What is TMJ? Technically, it stands for "temporal mandibular joint." It is not the name of a jaw joint problem or disease. Although when someone has dysfunction of that joint(s) it is commonly called TMJ.
The TMJ or temporomandibular joint is located on each side of the head just slightly anterior and inferior to the ear canal.
It connects the lower jaw (mandible) with the temporal bone of the skull. Hence the name temporo-mandibular joint.
The joint moves in a hinge and gliding type of motion.
With the beginning stage of motion (opening) the condyle of the mandible pivots or rotates within the glenoid fossa of the temporal bone. As the jaw opens widely the condyle then glides in a forward motion and moves out of the fossa.
The joint surfaces are protected by a disc pad that allows for a smooth motion. With opening and closing of the mouth or mandible the motion should be performed in a smooth equal manner.
When there exists a problem of the TMJ joints it is often commonly referred to as "TMJ." However, as stated earlier, TMJ literally stands for the name of the joint -- temporal-mandibular joint.
The proper name for the problem of the TMJ should be referred to as TMD or TMJD. Meaning temporal mandibular dysfunction or temporal mandibular joint dysfunction.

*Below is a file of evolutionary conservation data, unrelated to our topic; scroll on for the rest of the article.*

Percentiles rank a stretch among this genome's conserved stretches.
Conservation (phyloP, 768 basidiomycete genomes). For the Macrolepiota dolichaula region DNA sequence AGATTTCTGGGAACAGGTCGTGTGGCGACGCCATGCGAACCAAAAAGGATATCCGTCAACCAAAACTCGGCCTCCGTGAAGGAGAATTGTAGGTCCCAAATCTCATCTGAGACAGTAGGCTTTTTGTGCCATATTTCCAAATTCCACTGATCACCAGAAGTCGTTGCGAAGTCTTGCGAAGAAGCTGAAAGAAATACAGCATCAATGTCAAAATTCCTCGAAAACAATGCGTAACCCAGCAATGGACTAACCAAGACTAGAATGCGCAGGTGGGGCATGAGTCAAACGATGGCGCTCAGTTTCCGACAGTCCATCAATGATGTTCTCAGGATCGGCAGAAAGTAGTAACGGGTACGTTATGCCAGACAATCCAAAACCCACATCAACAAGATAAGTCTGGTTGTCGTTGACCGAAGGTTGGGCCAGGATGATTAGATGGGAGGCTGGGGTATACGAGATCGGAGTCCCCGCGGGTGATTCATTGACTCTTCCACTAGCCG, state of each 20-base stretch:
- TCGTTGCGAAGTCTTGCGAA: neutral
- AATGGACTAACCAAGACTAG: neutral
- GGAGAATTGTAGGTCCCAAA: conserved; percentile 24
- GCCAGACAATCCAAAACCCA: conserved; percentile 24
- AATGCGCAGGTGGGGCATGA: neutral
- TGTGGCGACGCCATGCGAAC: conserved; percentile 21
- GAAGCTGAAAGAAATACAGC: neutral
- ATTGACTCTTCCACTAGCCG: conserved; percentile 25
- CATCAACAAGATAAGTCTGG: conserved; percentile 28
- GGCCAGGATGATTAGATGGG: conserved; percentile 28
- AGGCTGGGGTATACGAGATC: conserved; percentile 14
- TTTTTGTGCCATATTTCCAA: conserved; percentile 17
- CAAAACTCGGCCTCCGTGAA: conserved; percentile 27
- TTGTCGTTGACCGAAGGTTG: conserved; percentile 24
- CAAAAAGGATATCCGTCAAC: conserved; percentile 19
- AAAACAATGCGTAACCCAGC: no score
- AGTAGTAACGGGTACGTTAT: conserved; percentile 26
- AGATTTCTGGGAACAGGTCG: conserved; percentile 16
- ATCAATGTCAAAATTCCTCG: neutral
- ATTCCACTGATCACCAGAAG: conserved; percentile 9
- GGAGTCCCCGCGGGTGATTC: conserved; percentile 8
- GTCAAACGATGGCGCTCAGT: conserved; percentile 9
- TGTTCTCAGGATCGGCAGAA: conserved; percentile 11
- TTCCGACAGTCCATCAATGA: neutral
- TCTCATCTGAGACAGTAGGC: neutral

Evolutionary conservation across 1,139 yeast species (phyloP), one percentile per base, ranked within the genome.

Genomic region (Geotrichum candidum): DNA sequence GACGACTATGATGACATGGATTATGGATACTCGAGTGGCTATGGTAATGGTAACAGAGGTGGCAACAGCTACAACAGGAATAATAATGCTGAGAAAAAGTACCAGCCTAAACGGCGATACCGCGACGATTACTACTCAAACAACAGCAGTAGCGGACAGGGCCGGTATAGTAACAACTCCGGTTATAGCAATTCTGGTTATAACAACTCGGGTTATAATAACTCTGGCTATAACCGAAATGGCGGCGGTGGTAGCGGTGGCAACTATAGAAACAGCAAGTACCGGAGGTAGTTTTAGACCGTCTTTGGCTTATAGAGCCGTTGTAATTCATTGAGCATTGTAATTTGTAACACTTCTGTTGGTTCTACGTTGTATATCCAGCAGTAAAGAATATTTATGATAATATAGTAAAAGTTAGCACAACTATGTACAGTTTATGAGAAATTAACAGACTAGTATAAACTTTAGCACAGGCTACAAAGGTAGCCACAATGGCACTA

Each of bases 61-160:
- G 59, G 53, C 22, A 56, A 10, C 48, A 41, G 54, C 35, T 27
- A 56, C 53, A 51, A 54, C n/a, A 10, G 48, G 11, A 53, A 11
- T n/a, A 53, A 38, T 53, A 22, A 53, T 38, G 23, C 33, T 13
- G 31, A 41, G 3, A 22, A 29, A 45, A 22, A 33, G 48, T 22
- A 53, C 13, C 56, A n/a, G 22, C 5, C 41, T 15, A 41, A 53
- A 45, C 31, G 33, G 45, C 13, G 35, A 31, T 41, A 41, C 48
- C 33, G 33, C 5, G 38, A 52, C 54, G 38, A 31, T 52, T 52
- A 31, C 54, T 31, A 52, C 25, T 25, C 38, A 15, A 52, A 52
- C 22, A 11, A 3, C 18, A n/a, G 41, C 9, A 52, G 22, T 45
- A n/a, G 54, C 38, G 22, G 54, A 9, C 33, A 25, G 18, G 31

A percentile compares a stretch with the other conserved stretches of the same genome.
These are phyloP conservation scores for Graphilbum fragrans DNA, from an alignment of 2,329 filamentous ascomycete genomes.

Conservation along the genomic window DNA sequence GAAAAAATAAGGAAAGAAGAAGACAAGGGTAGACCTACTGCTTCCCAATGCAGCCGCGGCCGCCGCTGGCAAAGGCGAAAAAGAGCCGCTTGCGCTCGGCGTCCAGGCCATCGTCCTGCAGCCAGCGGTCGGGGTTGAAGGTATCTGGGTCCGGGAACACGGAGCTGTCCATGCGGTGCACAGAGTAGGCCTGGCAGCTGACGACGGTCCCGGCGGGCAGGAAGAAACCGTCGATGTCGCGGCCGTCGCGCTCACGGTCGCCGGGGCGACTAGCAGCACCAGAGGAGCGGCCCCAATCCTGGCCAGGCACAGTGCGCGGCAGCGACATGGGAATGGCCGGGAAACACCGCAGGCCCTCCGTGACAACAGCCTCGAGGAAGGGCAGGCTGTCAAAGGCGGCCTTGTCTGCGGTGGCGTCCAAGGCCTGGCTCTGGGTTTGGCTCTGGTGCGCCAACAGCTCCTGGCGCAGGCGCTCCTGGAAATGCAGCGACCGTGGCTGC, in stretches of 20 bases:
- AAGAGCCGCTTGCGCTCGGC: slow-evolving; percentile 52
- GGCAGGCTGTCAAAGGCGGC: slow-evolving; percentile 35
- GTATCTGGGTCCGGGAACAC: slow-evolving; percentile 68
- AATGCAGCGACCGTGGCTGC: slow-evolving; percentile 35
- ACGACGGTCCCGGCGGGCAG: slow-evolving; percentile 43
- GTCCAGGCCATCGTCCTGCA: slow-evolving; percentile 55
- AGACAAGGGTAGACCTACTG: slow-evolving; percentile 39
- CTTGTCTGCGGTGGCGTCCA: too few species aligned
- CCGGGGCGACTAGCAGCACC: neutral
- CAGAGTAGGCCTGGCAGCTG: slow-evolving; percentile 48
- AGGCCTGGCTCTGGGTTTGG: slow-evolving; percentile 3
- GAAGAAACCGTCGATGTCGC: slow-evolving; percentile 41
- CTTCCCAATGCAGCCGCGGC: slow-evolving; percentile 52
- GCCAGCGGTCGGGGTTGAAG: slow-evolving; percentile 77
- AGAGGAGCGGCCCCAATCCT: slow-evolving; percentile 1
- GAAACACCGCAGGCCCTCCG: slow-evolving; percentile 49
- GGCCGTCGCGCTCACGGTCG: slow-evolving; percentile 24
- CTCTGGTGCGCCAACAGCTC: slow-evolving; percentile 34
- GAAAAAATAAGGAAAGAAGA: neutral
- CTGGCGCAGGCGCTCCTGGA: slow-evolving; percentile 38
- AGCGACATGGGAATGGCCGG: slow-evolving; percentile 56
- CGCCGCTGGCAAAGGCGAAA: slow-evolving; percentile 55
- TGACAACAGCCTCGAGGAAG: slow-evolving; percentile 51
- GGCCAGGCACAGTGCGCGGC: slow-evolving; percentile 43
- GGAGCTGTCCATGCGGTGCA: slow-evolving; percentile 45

The mandible is designed to move in a forward and backward motion called protrusion and retrusion respectively and in a side to side motion known as lateral excursion.
The four primary muscles involved in these motions are:
These muscles are paired; meaning, they are each present on both sides of the head.
The lateral pterygoid acts to open the mouth by pulling the condyle forward.
The other three muscles, medial pterygoid, massiter and temporalis, are responsible for closing the mouth by pulling the jaw upward.
During the act of chewing these muscles are all in play and are responsible for the varied motions needed during the act of mastication or chewing.
When the jaw (tmj) is at rest the lips are together but the teeth are not. If the teeth are clenched or touching during rest this is abnormal.
With normal TMJ mechanics there should be no deviating side to side during opening and closing of the mouth. Nor should there be any popping or clicking sounds.
If either of these two conditions exists (deviation in a lateral side to side movement, or popping or clicking sounds) this is abnormal and called dysfunction or TMJD.
The motion should be pain free, as the discs are free of nerve endings and so is the cartilage that covers the bone joint surfaces.
With an abnormal TMJ, when the mandible's condyle glides beyond the disc a clicking or popping sound can often be heard. As it returns to a normal position back onto the disc a popping sound is again heard.